Jim Sinclair: “Depositor money, brokerage money, and clearing house money have been tangled up in the mountain of derivatives as the banks have used this cash to speculate in an attempt to make huge bonuses for bank executives. Unfortunately, most have lost their ass. This means that in many cases depositor money has already been wiped out…So, clearly our central banks are now very uncomfortable. They are worried about something of significant size which has yet to be revealed to the public. I guarantee you that whatever it is will have to do with the derivatives created between 1991 and 2007… We will also witness the beginning of a level of fear and panic not seen in this world since 1929.” Link.

“John Rubino believes that a derivative meltdown will play out almost instantaneously. When one big bank faces some kind of trouble and fails, the banks with the largest exposure to derivatives (think JP Morgan, Citigroup, Goldman Sachs) will realize that the bank on the other side of the derivatives trade (the counterparty) is no longer good for their obligation. All of a sudden the hedged position becomes a naked position. The net position becomes a gross position. The risk explodes instantaneously. Markets realize that their hedged positions are in reality not hedged anymore, and all market participants start bailing almost simultaneously. The whole banking and financial system freezes up. It might start in Asia or Europe, in which case Americans will wake up in the morning to find out that their markets are not functioning anymore; stock markets remain closed, money at the banks becomes inaccessible, etc.” Link.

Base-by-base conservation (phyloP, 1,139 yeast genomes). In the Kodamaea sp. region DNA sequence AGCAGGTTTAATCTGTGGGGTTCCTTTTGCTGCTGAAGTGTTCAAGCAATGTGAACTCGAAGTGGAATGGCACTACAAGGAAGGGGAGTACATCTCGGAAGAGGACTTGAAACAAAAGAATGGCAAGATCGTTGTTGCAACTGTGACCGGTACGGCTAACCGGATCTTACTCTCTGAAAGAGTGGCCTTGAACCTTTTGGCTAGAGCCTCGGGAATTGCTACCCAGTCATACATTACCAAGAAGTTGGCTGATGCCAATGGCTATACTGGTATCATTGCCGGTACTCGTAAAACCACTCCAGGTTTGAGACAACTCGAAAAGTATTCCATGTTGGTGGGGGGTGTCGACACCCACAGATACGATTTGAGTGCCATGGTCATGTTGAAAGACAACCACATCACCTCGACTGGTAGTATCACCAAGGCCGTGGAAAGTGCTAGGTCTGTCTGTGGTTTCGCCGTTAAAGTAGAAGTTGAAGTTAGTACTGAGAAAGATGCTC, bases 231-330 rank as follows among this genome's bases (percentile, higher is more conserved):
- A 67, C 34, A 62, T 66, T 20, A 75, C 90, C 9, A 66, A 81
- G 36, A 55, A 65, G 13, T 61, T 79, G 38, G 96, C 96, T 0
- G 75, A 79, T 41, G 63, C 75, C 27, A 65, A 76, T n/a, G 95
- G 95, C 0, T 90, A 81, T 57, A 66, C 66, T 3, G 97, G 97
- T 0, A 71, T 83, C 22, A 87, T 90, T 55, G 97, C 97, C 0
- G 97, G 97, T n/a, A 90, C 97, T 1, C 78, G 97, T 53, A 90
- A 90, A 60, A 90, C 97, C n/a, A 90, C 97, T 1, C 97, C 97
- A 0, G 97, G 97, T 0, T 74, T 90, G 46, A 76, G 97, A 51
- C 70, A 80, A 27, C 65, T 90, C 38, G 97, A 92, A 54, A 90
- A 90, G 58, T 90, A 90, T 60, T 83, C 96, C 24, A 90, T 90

It can happen in the United States or Europe, and it can happen rapidly. I’m NOT suggesting it will happen this month or this year, but I do think we have reached a tipping point whereby the risk of a crisis in confidence and the risk of a banking and derivative collapse have substantially increased. If a financial collapse occurs, then some or all of the following should be expected:

  • Stock market crash
  • Bond market crash
  • Bank runs and bank holidays
  • Credit crunch
  • Massive money printing by the Fed and other central banks
  • Many more individual and corporate bankruptcies
  • Many more cities, states, and pension funds in financial trouble
  • Possible wage and price controls
  • Increasing unemployment
  • Much higher prices for gold, silver, and other commodities
  • Government will “do something,” and it will not help anyone but the financial and political elite and large banks.
  • Social unrest.

Arguing AGAINST such an imminent collapse is the record of central banks and governments printing and pumping money into the system to “extend and pretend” for a while longer. They have held back the forces of financial chaos, and they have delayed the consequences of bad monetary policies for a very long time. Perhaps Quantitative Easing and depositor confiscations can continue “extend and pretend” for several more years.

But if not, are you prepared? Do you own gold and silver outside the banking system as your personal insurance against such a financial collapse?

Summary

GE Christenson
aka Deviant Investor